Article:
Updated from 5:05 p.m.
Integration software firm
named Oracle alum and Silicon Valley veteran Ray Lane as chairman of its board of directors Wednesday, the company said, as it warned financial results would come in below par for the third quarter.
Lane, best known for his role as president of
before a high-profile departure from the database giant in June 2000, has most recently worked at venture firm
Kleiner Perkins Caufield & Byers
. An assistant who answered the phone at the firm said Lane was still a partner at the firm.
A member of SeeBeyond's board for four years, Lane said in a statement that he felt now was the right time to take a larger role in the company.
SeeBeyond said Wednesday revenues for the third quarter would be between $41 million and $42 million, lower than the $50 million analysts were expecting, according to Thomson Financial First Call. The company expects to lose between six and seven cents a share in the quarter, excluding special charges. First Call consensus stands at a loss of six cents per share. It will take a $3.8 million restructuring charge. Including that charge, the company will see a loss of 11 to 12 cents per share.
For the fourth quarter, the company said it expects between $40 million and $42 million in revenue, and earnings between one and four cents per share. Analysts are currently expecting the company to break even on a per-share basis during the fourth quarter, according to Multex.com.
CEO Jim Demetriades, who will give up the chairman's spot to Lane, said the slowing of business after the terrorist attacks of Sept. 11 contributed to the company's weaker results. At the same time, he said he was surprised by the resilience of his firm's business from the middle of September on.
"Obviously, that week of the 11th was gone," Demetriades said. "But in the week after that week, we closed a lot of business. I thought (immediately after the 11th) that the quarter was going to be an unmitigated disaster, and it wasn't. We closed an amazing number of deals; we had 57 new customers. I was amazed by that number."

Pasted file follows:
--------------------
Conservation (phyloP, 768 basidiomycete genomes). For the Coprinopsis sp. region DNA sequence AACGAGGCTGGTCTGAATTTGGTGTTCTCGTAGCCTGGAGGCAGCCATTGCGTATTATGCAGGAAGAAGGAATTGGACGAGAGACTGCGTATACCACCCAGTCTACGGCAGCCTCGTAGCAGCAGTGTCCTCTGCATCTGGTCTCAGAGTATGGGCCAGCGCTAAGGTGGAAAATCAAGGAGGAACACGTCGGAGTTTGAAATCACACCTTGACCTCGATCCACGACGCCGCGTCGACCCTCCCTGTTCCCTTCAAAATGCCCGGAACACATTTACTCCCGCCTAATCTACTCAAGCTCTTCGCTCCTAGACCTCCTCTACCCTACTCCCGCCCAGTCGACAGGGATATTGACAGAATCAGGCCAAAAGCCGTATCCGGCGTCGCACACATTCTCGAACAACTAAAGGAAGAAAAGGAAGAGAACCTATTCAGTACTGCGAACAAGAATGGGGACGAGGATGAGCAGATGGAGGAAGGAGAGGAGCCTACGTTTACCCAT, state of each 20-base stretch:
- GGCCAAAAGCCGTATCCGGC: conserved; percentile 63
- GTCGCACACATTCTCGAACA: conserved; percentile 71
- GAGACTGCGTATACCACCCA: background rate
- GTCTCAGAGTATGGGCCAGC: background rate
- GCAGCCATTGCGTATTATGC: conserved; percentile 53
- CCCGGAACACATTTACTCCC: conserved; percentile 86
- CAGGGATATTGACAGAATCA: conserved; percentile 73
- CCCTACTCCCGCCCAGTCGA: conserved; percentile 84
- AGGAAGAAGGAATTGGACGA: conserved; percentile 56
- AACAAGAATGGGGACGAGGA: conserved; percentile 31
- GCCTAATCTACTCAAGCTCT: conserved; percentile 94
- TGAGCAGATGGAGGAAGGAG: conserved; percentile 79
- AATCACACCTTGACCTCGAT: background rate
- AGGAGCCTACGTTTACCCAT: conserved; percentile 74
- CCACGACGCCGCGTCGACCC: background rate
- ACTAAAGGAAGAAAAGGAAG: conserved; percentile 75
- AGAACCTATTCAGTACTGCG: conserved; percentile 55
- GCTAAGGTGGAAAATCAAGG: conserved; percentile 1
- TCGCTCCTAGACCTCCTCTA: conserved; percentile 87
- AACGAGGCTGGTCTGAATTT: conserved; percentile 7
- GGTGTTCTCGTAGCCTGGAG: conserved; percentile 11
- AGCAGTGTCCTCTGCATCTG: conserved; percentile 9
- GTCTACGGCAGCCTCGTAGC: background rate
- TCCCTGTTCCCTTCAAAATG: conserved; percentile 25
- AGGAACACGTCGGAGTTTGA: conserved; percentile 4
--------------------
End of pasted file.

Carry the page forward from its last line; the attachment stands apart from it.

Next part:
He said subsequent to the attacks, he thought his firm would be lucky to land 30 new deals. SeeBeyond was able to raise its numbers for the fourth quarter, Demetriades said, because he expects some of the deals that fell through in September to close during that period. Tighter cost controls will also help.
"What's great is that America stood up to the challenge on not freezing. A lot of CFOs did not sit on their hands. They made the decision to buy technology that would help their corporations, and that was something significantly different from Q2," Demetriades said.
Michael Marzolf, an analyst at U.S. Bancorp Piper Jaffray who rates SeeBeyond a buy, said the firm did a good job at a tough time. His firm has done no underwriting for SeeBeyond.
"I think their expectations now are that a fair number of the large deals that got pushed out of the quarter will resurface in the December quarter, and I think that's reasonable," says Marzolf. "What was impressive from my standpoint was pretty amazing controls around cost. They're just maniacal about weeding out the costs."
The appointment of Lane, the quintessential technology insider with a resume and a Rolodex that get calls returned, can't hurt the company either.
"Certainly, this is a company that has tripled its profile with the Street over the last three or four quarters," Marzolf says. "Bringing Ray to the helm as chairman is just another positive."